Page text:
By: Henry Guo
If you’re a fan of chamber music, you must have heard of the Beaux Arts Trio, one of the most renowned trios in the world. But have you ever heard of the Jewish pianist Menahem Pressler? This 94-year old pianist is the founder of the Beaux Arts Trio, and his life is as awe-inspiring as his career.
Born in Magdeburg, Germany on December 16, 1923, Pressler expressed an affinity toward the piano at a young age. After the Nazis began targeting the Jews in 1938, Pressler and his immediate family were forced to flee to Italy and later settle in Israel. Although he and his immediate family survived, the rest of his family died in concentration camps. In Israel, he received most of his advanced musical education, and his career was launched in 1946 when he won the Debussy International Piano Competition in San Francisco. Shortly afterward, he appeared with the Philadelphia Orchestra under maestro Eugene Ormandy.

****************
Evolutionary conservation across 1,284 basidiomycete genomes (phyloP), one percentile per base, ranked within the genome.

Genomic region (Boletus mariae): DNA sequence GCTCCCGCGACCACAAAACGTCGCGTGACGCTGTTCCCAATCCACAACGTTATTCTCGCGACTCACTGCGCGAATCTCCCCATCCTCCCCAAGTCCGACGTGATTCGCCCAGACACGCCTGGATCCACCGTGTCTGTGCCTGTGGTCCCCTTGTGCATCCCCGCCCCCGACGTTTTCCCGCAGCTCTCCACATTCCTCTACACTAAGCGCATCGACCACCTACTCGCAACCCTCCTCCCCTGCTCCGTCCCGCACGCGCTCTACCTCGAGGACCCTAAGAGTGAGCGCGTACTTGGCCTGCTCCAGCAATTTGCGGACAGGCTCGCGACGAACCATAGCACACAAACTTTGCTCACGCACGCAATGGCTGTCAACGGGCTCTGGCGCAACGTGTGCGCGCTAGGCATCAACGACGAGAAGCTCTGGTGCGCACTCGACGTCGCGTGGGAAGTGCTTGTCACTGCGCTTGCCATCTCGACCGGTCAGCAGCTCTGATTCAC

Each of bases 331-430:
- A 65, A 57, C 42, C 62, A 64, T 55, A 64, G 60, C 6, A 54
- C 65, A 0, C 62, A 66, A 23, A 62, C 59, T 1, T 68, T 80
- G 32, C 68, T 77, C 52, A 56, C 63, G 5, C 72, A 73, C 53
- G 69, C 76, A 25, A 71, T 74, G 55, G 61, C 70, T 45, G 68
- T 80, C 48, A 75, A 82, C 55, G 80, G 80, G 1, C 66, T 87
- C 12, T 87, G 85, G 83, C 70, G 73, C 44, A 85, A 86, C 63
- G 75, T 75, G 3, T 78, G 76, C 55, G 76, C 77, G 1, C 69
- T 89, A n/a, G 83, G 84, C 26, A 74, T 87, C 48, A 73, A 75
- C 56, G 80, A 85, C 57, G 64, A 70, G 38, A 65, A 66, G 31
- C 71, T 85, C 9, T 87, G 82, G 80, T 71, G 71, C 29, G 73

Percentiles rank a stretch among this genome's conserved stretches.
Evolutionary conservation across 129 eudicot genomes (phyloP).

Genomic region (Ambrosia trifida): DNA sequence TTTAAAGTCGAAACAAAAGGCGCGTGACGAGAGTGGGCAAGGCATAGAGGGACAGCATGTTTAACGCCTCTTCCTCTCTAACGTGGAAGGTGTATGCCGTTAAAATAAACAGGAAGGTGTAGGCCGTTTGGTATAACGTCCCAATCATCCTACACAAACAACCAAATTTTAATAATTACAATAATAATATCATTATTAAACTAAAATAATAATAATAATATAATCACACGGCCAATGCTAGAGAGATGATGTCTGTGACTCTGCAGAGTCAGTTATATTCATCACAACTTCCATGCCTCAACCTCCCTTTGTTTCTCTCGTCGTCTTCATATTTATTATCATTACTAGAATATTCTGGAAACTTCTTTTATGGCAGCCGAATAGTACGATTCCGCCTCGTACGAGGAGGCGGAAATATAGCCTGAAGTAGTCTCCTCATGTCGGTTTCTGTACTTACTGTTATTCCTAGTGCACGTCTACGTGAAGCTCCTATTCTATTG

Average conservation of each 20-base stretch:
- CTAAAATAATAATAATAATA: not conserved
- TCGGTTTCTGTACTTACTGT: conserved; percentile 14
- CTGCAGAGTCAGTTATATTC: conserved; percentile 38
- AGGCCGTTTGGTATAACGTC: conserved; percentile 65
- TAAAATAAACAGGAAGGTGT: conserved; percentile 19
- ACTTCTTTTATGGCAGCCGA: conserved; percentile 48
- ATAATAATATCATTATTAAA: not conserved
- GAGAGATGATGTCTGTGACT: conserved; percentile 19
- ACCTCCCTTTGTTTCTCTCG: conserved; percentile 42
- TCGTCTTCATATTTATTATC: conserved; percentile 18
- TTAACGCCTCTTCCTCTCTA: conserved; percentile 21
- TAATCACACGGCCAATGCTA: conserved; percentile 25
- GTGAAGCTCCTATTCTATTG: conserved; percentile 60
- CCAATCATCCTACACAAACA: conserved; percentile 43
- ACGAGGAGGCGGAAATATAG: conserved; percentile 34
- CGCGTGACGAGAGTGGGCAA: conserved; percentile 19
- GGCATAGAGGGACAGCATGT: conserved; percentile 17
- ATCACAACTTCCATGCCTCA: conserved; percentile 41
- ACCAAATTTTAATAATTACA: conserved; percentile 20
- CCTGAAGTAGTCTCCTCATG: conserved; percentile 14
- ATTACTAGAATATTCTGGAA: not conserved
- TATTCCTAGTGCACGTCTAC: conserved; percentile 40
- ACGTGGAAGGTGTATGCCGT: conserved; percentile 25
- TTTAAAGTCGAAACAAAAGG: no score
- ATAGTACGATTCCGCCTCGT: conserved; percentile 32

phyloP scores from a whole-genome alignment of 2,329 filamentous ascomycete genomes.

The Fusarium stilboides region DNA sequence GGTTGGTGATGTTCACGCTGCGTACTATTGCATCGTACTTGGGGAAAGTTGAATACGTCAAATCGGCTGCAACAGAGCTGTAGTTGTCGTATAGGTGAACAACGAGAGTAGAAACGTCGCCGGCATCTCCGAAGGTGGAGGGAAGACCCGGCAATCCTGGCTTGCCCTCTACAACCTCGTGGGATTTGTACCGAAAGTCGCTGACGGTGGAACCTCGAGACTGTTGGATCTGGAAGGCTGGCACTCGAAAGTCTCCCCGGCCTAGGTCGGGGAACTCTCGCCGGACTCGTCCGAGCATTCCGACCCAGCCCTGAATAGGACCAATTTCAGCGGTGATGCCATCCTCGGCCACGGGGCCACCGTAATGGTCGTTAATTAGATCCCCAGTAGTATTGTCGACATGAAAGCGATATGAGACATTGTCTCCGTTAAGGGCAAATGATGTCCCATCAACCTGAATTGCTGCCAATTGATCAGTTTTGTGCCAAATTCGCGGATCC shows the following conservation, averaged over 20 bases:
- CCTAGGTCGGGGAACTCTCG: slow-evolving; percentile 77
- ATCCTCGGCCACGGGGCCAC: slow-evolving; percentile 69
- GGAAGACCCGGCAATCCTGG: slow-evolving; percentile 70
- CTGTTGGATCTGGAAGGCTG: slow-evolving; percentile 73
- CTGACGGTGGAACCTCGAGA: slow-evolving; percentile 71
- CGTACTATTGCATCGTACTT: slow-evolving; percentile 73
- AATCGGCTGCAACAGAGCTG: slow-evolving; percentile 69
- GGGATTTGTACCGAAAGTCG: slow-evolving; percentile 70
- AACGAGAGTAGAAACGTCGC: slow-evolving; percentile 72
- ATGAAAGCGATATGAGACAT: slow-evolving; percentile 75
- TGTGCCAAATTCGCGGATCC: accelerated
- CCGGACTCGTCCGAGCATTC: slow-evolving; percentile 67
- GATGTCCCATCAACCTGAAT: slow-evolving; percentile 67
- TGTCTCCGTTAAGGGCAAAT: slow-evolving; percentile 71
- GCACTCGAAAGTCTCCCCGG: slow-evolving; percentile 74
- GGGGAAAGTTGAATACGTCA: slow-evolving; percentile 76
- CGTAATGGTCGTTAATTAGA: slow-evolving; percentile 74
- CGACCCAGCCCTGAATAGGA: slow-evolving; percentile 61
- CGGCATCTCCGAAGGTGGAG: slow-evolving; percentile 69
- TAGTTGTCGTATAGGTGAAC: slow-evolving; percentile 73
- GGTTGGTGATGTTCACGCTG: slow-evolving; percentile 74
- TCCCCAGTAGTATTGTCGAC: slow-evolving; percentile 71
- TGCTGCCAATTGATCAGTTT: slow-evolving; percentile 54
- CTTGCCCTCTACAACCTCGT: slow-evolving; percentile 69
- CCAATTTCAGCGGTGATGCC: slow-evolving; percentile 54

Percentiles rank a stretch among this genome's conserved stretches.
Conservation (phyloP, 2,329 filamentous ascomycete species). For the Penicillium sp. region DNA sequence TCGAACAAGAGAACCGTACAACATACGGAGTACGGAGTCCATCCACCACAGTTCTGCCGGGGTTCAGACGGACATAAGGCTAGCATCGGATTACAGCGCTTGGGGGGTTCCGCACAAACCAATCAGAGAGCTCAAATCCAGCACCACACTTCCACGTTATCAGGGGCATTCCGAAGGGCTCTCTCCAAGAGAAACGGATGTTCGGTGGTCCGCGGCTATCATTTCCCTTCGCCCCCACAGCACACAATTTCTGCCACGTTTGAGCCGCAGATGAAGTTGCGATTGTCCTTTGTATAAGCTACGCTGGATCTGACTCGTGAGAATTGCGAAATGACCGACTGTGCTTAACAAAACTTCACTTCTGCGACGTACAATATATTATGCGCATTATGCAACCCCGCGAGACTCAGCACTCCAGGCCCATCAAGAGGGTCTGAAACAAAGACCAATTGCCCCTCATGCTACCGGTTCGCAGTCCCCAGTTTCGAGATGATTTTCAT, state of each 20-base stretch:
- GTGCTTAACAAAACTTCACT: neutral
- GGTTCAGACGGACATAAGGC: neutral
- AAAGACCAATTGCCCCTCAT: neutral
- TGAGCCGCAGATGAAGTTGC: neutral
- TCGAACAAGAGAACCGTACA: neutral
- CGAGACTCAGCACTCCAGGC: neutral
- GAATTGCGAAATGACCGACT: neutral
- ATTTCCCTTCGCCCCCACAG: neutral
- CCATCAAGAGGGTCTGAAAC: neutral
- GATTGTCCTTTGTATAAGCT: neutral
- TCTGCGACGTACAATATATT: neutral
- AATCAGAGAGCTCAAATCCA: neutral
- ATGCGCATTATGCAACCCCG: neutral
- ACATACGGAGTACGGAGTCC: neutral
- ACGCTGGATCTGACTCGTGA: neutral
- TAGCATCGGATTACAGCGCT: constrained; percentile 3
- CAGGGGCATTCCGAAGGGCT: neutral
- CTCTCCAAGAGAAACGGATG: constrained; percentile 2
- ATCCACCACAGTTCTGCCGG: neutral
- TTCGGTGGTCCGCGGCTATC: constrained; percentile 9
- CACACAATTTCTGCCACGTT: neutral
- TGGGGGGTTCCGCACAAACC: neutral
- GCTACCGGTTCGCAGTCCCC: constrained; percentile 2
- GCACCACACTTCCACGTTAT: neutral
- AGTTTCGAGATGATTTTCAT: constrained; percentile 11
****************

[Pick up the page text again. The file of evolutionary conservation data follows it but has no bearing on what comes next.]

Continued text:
In 1955, along with violinist Daniel Guilet and cellist Bernard Greenhouse, he founded a piano trio ensemble and named it Beaux Art Trio. In the same year, Pressler joined the faculty at Indiana University, and he remained active in both roles for over 50 years. Since then, the Beaux Art trio had toured to Europe, Asia, and America, performing in hundreds of concerts and gaining international reputation in playing music composed by Haydn, Mozart, Beethoven, and more. They recorded the entire standard piano trio repertoire with Philips, an impressive accomplishment in itself that further bolstered the reputation of the trio.
However, after a long-standing career, the trio finally came to an end in 2008. Their final concert was in Lucerne, Switzerland on September 6th, 2008. Yet, even at the age of 93, Mr. Pressler is still an active soloist and performs in concerts across the world.